Interstate 405 rail line

Discussion in 'Commuter Rail and Rail Transit Discussion' started by NeueAmtrakCalifornia, Dec 13, 2019.

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  1. Dec 13, 2019 #1

    NeueAmtrakCalifornia

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    Interstate 405 in California is the busiest freeway in the US, and among the most congested. There have been talks of building a rail line, but it would only cover the northern half (north of I-10), and so far nothing has come to fruition. Meanwhile, more lanes continue to be built, which doesn't solve the problem at all.

    Perhaps the best way to curb the congestion on I-405 is to build a rail line that spans the entire length (it will also be 4 tracks on the entire length). This rail line in question would be an electric heavy rail line like Caltrain electric and use the freeway median for the majority of its ROW. It would be operated by Metrolink as the 405 line. In terms of rolling stock, as is typical with Metrolink, it would use bi-level trains (EMUs in this case) though single-level trains can also be operated in off-peak hours.
     
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  2. Dec 14, 2019 #2

    MARC Rider

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    The trouble with rail lines in the median of the freeway is that the stations are also located in the median of the freeway, which is not exactly where people without cars want to be. If you ever go to Chicago, check out the Blue Line going to O'Hare, and get off at one of the stations located in the freeway medians and see how user-hostile they are. Yeah, you might be able to run part of the line in the freeway median, but if it's going to be useful, the stations have to be near places where people want to go.
     
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  3. Dec 14, 2019 #3

    NeueAmtrakCalifornia

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    Starting at at least around LAX and north, the 405 line will follow on a ROW not on the freeway median. At the same time, building a new ROW that doesnt put it at the freeway median will be difficult due to all the buildings that will have to be demolished (and the usual NIMBY atittude), as well as the industrial sites in the south LA area.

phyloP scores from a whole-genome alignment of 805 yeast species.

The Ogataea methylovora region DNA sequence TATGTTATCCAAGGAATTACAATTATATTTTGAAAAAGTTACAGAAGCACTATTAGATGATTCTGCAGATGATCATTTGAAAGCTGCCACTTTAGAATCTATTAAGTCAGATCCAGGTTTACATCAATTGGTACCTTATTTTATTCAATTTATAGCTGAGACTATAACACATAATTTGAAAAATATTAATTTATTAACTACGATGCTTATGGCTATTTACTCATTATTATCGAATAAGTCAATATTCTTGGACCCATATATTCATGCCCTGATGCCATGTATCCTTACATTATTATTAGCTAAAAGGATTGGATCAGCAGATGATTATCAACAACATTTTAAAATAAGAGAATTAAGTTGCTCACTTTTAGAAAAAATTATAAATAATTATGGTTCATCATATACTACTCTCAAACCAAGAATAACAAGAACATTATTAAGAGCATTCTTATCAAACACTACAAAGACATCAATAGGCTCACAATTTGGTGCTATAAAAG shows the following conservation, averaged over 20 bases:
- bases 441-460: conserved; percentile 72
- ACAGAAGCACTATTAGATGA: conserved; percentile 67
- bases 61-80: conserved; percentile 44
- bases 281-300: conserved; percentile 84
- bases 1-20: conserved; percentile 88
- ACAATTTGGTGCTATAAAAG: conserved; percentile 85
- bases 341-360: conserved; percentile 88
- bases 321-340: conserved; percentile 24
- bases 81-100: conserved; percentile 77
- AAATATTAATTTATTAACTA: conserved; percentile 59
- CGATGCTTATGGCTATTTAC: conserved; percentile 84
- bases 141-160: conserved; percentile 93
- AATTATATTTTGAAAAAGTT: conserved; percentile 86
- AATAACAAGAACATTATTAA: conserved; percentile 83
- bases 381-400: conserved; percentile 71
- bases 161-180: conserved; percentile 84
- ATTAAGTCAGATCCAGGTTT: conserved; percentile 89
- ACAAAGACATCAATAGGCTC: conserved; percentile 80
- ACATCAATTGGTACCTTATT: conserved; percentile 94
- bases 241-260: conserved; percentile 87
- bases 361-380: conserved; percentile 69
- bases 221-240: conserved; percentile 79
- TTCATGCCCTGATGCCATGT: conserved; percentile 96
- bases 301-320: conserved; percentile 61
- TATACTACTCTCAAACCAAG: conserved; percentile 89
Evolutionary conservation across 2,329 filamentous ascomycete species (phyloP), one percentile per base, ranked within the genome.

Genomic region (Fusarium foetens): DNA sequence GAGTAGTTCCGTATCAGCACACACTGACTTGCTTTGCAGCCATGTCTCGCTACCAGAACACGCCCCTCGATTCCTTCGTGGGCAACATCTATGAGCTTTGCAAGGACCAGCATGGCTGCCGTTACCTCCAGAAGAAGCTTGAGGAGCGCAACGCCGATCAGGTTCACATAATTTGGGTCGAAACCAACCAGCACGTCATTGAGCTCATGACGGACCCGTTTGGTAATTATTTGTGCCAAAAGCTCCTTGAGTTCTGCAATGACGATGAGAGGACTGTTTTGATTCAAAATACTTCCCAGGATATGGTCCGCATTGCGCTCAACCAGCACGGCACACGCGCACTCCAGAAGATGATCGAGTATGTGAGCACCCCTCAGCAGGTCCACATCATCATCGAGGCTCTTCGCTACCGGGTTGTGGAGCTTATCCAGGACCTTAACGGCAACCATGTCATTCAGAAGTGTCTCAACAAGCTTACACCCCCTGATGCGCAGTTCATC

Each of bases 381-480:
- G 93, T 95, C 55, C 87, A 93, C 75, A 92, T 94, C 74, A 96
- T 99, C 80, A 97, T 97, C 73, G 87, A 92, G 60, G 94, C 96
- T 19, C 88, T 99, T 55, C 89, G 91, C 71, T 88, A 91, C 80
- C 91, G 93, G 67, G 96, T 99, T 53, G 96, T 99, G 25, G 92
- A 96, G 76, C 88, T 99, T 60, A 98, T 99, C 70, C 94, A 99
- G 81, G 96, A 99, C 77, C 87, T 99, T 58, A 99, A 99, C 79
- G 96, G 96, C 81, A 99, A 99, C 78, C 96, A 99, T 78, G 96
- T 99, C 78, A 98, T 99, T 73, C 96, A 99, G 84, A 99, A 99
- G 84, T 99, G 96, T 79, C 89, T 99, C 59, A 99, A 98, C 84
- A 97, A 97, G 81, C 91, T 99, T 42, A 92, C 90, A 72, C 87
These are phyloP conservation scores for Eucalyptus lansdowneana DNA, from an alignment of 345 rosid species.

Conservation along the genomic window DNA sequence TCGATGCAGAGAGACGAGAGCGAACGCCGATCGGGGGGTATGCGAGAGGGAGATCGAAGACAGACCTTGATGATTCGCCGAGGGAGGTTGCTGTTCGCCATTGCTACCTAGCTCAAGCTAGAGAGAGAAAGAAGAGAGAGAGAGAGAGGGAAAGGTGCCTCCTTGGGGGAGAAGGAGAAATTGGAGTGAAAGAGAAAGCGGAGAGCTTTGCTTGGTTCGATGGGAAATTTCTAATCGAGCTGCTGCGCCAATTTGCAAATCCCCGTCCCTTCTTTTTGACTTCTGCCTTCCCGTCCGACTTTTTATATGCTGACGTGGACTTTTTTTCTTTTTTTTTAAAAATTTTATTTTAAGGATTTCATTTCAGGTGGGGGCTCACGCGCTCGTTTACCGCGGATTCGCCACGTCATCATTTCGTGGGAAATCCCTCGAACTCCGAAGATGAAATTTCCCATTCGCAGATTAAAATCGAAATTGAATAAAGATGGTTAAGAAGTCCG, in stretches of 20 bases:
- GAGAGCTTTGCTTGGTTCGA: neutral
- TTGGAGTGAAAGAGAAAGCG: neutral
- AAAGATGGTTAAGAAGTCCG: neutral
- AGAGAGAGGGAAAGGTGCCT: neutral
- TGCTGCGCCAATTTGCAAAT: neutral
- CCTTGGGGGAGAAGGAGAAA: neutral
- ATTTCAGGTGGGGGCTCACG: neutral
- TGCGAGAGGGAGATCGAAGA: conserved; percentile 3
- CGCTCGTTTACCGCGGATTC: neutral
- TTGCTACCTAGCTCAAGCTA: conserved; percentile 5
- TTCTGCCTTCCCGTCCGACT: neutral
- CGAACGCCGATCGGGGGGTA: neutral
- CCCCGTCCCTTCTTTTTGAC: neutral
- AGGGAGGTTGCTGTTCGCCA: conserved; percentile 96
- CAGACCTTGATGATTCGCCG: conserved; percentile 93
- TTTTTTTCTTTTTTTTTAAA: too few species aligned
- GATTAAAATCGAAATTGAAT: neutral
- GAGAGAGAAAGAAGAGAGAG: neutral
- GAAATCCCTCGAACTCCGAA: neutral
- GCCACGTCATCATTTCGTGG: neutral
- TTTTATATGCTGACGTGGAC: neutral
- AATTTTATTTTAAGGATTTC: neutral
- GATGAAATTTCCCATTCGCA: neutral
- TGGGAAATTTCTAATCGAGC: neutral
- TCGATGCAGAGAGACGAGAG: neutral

4. Dec 14, 2019 #4

    Seaboard92

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    Why would Metrolink want to add a new equipment type that’s held captive to one line? Chicago only has EMUs because Metra inherited the electric line from the Illinois Central. Who installed the catenary in a cost cutting move.
     
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  5. Dec 14, 2019 #5

    MARC Rider

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    Of course building a new right of way that serves where people already are is difficult. But if they are going to spend a large amounts of money on a transit system to serve people, they have to put the stations where the people are, not where the cars are. There's a case for including some park and ride stations, but if the whole line is park and ride, it has much less utility for getting lots and lots of people out of their cars, which is the whole point of spending bug bux on rail transit.

    It's true, they could build a new line through greenfield and brownfield sites where there are fewer NIMBYs and also build whole new walkable New Urbanist neighborhoods. But even then, the actual stations need to be at least some distance from the freeway.
     
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  6. Dec 14, 2019 #6

    Metra Electric Rider